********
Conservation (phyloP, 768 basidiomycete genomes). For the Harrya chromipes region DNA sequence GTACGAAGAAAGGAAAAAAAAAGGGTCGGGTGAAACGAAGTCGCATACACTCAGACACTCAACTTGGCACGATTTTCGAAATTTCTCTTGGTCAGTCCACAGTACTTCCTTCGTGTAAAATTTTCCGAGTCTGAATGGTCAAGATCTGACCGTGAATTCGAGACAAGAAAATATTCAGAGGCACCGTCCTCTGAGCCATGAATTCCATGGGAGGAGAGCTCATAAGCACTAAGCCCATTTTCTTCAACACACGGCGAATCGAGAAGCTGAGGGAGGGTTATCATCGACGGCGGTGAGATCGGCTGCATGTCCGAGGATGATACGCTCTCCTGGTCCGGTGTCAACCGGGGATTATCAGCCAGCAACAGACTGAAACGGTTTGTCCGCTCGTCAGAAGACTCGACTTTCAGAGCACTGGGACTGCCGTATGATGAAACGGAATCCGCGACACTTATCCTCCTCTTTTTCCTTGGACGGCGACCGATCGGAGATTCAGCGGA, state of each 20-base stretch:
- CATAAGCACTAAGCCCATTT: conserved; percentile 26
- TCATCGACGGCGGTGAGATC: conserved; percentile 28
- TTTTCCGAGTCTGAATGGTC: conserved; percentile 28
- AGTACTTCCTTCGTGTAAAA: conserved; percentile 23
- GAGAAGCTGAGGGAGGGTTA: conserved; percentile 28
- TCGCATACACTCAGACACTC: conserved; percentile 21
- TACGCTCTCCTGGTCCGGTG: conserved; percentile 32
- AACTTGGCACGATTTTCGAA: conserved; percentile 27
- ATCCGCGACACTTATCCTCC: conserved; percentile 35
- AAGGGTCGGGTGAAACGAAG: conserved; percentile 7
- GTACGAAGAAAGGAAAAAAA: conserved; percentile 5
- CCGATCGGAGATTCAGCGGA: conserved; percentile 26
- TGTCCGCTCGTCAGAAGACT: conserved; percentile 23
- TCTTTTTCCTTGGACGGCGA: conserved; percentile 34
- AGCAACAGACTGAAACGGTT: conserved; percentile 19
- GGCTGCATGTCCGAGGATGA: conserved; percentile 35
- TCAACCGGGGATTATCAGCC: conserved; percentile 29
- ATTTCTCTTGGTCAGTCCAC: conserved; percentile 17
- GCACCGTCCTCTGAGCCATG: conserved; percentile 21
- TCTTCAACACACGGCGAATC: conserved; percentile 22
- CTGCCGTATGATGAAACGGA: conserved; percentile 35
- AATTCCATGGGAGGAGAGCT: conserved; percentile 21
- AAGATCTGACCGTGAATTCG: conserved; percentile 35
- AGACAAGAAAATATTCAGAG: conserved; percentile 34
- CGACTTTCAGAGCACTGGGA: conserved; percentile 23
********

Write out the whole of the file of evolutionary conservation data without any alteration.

Conservation (phyloP, 768 basidiomycete genomes). For the Harrya chromipes region DNA sequence GTACGAAGAAAGGAAAAAAAAAGGGTCGGGTGAAACGAAGTCGCATACACTCAGACACTCAACTTGGCACGATTTTCGAAATTTCTCTTGGTCAGTCCACAGTACTTCCTTCGTGTAAAATTTTCCGAGTCTGAATGGTCAAGATCTGACCGTGAATTCGAGACAAGAAAATATTCAGAGGCACCGTCCTCTGAGCCATGAATTCCATGGGAGGAGAGCTCATAAGCACTAAGCCCATTTTCTTCAACACACGGCGAATCGAGAAGCTGAGGGAGGGTTATCATCGACGGCGGTGAGATCGGCTGCATGTCCGAGGATGATACGCTCTCCTGGTCCGGTGTCAACCGGGGATTATCAGCCAGCAACAGACTGAAACGGTTTGTCCGCTCGTCAGAAGACTCGACTTTCAGAGCACTGGGACTGCCGTATGATGAAACGGAATCCGCGACACTTATCCTCCTCTTTTTCCTTGGACGGCGACCGATCGGAGATTCAGCGGA, state of each 20-base stretch:
- CATAAGCACTAAGCCCATTT: conserved; percentile 26
- TCATCGACGGCGGTGAGATC: conserved; percentile 28
- TTTTCCGAGTCTGAATGGTC: conserved; percentile 28
- AGTACTTCCTTCGTGTAAAA: conserved; percentile 23
- GAGAAGCTGAGGGAGGGTTA: conserved; percentile 28
- TCGCATACACTCAGACACTC: conserved; percentile 21
- TACGCTCTCCTGGTCCGGTG: conserved; percentile 32
- AACTTGGCACGATTTTCGAA: conserved; percentile 27
- ATCCGCGACACTTATCCTCC: conserved; percentile 35
- AAGGGTCGGGTGAAACGAAG: conserved; percentile 7
- GTACGAAGAAAGGAAAAAAA: conserved; percentile 5
- CCGATCGGAGATTCAGCGGA: conserved; percentile 26
- TGTCCGCTCGTCAGAAGACT: conserved; percentile 23
- TCTTTTTCCTTGGACGGCGA: conserved; percentile 34
- AGCAACAGACTGAAACGGTT: conserved; percentile 19
- GGCTGCATGTCCGAGGATGA: conserved; percentile 35
- TCAACCGGGGATTATCAGCC: conserved; percentile 29
- ATTTCTCTTGGTCAGTCCAC: conserved; percentile 17
- GCACCGTCCTCTGAGCCATG: conserved; percentile 21
- TCTTCAACACACGGCGAATC: conserved; percentile 22
- CTGCCGTATGATGAAACGGA: conserved; percentile 35
- AATTCCATGGGAGGAGAGCT: conserved; percentile 21
- AAGATCTGACCGTGAATTCG: conserved; percentile 35
- AGACAAGAAAATATTCAGAG: conserved; percentile 34
- CGACTTTCAGAGCACTGGGA: conserved; percentile 23